• ACA wins in 6th Circuit, 2-1

    The 6th Circuit opinion is out.  Health reform wins 2-1. Highlights:

    The plaintiffs have standing to sue (all 3 judges agree; otherwise, no substantive decision)

    Anti-injunction act does not apply (all 3 judges agree; the Court reviewed this jurisdictional issue despite agreement from the parties)

    From the majority:

    • Commerce clause issue – self-insurance as an activity:

    Thus, set against the Act’s broader statutory scheme, the minimum coverage provision reveals itself as a regulation on the activity of participating in the national market for health care delivery, and specifically the activity of self insuring for the cost of these services. (Martin, for the Court, at 17; see also Sutton, at 45-49)

    • Active participation over a lifetime:

    The vast majority of individuals are active in the market for health care delivery because of two unique characteristics of this market: (1) virtually everyone requires health care services at some unpredictable point; and (2) individuals receive health care services regardless of ability to pay. (Martin, for the Court, at 25)

    • Economic activity:  unlike Morrison & Lopez, health care is clearly an economic activity (Sutton, at 36)

    From the dissent (Graham):

    • Inactivity

    Simply put, the mandate does not regulate the commercial activity of obtaining health care.  It regulates the status of being uninsured. (Graham, dissent, at 54)

    • Substantial effect on commerce

    Lopez and Morrison rejected a view of causation whereby the cost-shifting to society caused by violent conduct can satisfy the substantial effects test. (Graham, dissent, at 60)

    • Federalism

    Here, Congress’s exercise of power intrudes on both the States and the people.  It brings an end to state experimentation and overrides the expressed legislative will of several states that have guaranteed to their citizens the freedom to choose not to purchase health insurance…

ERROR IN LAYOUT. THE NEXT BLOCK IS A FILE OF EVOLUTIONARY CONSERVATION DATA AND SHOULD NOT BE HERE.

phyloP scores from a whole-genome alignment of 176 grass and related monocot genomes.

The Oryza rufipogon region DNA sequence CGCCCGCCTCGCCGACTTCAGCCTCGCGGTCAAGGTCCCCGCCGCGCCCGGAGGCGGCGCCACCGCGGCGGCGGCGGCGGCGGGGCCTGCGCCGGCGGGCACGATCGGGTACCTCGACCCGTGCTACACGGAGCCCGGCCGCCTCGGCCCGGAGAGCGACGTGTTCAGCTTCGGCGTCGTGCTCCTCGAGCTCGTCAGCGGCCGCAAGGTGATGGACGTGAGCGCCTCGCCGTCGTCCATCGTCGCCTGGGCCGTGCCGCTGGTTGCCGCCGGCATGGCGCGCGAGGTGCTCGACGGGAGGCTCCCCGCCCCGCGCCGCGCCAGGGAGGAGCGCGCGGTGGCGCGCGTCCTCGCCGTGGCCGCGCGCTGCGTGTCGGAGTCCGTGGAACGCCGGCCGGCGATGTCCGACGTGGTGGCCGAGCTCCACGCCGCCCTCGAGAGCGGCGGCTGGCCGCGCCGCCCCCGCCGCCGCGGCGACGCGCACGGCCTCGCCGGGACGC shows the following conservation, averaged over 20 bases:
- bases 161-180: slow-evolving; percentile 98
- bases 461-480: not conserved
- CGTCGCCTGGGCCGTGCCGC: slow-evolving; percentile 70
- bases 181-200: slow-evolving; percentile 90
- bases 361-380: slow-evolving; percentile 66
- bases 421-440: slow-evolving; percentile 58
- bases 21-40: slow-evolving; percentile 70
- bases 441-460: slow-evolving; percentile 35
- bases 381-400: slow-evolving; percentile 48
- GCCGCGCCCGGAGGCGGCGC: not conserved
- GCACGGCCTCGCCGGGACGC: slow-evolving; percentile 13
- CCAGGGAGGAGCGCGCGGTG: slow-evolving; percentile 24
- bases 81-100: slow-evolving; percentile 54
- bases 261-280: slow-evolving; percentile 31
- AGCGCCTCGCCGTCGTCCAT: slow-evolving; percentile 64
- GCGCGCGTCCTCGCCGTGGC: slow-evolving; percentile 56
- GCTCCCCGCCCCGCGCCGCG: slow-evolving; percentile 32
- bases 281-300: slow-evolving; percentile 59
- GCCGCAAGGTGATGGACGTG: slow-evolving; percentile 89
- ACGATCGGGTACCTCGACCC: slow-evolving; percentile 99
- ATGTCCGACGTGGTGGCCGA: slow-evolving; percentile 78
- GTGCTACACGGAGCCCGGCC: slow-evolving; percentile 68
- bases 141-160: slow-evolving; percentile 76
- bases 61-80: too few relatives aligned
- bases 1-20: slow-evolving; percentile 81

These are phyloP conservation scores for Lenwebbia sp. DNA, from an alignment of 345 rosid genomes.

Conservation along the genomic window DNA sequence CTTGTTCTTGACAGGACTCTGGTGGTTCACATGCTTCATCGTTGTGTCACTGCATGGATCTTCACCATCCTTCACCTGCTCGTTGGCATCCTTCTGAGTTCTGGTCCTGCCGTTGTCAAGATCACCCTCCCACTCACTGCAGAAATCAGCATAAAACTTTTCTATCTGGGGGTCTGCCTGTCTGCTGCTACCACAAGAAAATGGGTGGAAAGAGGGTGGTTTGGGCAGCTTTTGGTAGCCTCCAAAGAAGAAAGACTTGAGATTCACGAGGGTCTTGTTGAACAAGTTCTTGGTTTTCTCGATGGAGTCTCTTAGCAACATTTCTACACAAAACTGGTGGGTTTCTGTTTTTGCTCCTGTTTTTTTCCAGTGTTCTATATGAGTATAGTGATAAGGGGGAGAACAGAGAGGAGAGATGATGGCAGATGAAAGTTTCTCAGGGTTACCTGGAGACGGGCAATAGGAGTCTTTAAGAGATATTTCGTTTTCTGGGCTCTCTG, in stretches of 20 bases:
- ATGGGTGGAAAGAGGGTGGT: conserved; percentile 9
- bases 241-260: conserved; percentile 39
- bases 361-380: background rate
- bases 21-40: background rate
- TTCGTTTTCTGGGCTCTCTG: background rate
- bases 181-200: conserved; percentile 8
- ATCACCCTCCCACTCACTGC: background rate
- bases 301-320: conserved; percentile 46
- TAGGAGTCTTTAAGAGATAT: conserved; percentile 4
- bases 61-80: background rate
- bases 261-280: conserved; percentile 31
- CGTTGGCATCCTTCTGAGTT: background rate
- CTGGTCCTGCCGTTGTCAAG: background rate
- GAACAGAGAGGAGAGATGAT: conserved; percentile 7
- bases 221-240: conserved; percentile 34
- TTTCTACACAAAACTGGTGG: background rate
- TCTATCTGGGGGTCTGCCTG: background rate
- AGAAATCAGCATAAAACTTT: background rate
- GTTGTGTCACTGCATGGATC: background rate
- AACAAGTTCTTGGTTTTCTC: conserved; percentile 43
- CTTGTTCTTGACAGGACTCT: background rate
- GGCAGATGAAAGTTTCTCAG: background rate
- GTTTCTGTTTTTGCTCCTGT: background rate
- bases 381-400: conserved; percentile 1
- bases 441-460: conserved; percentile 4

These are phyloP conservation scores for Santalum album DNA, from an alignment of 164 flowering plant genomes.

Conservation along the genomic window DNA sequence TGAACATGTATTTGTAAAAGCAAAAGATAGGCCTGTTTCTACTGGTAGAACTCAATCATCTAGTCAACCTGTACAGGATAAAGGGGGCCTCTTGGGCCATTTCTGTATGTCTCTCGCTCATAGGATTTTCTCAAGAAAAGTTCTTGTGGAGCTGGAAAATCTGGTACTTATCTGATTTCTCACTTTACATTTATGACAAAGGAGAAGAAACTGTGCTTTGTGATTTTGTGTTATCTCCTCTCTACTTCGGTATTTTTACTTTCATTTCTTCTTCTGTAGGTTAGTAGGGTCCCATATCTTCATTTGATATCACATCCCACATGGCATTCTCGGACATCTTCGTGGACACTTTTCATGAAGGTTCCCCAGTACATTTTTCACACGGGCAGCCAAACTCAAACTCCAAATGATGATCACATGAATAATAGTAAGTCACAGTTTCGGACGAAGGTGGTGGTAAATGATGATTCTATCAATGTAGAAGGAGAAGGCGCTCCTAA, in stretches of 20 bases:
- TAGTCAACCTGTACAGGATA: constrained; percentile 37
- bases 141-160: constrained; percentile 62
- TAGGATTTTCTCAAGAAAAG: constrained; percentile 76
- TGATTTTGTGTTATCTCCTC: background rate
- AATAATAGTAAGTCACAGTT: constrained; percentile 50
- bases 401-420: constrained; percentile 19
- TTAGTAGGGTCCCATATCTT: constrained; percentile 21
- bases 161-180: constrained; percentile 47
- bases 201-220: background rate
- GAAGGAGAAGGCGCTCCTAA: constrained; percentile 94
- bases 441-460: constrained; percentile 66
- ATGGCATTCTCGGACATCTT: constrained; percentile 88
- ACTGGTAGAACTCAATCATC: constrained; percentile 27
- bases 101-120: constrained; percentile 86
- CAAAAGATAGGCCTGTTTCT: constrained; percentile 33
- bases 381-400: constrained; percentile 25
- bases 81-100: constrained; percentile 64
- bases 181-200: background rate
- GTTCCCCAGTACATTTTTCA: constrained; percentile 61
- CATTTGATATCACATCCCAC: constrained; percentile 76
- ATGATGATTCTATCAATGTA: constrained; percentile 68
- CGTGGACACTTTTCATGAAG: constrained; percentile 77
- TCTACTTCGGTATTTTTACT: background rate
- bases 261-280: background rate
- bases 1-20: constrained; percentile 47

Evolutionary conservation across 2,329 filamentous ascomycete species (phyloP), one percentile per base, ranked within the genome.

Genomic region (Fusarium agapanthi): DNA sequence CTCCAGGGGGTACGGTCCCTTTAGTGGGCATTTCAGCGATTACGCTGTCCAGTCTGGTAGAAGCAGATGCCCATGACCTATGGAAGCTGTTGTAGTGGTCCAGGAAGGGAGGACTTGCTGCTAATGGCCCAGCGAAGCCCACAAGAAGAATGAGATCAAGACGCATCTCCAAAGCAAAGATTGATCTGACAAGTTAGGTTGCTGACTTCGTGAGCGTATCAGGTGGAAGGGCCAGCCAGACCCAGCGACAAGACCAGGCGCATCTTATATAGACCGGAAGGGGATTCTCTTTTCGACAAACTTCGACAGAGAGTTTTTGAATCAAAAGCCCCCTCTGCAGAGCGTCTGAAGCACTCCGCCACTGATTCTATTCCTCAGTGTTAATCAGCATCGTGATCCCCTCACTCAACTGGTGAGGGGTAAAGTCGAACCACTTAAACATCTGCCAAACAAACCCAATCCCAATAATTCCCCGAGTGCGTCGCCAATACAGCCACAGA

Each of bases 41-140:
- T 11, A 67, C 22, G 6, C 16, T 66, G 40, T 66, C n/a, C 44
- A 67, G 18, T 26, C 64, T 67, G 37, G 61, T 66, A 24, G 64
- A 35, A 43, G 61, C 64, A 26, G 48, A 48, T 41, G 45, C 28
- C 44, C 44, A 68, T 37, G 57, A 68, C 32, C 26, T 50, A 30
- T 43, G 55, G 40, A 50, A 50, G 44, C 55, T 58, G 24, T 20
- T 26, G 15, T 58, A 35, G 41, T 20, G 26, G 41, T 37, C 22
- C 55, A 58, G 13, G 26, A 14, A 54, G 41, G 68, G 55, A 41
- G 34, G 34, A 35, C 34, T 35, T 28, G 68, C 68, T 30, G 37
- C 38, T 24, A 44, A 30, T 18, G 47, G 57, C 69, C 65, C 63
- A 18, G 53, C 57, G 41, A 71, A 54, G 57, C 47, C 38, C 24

A structural shift of that magnitude can be accomplished legitimately only through constitutional amendment. (Graham, dissent, at 62,64)

    Update:  Excellent coverage, as always, at the ACA Litigation Blog.

    • And the dissenter questioned where the power of the Commerce Clause would end if this were allowed to stand. It would appear to be virtually limitless, whether health related (smoking, obesity, eating your broccoli) or beyond

    • Kevin
      A related question, but something I wonder about.

      Doctors generally dont take offense when patients opt for a second opinion. Its part of our world, and we realize that medicine is an art as much as science, and folks need multiple treatment inputs.

      Change gears, and on the legal front, are judges as objective? Mainly, if they render a judgement–following thoughtful contemplation, are they offended if a circuit court strikes down their decision? Or conversely, is it just a day at the office, and judges are expecting disparate views, and a no harm, no foul permeates their perspective.

      I would imagine that judges and courts x-pollinate, and while the public does not see it, if there are grudges (“you overruled me!”), the world we see as the public, is distinct from the world the judges play in.

      Given the ACA, as it moves up the latter, has “decision of a generation” implications, its easy to imagine that where the courts put their nickel down as legal, as well as personal implications. If so, this has unseen spillover effects.

      File under: attempts to understand inside game.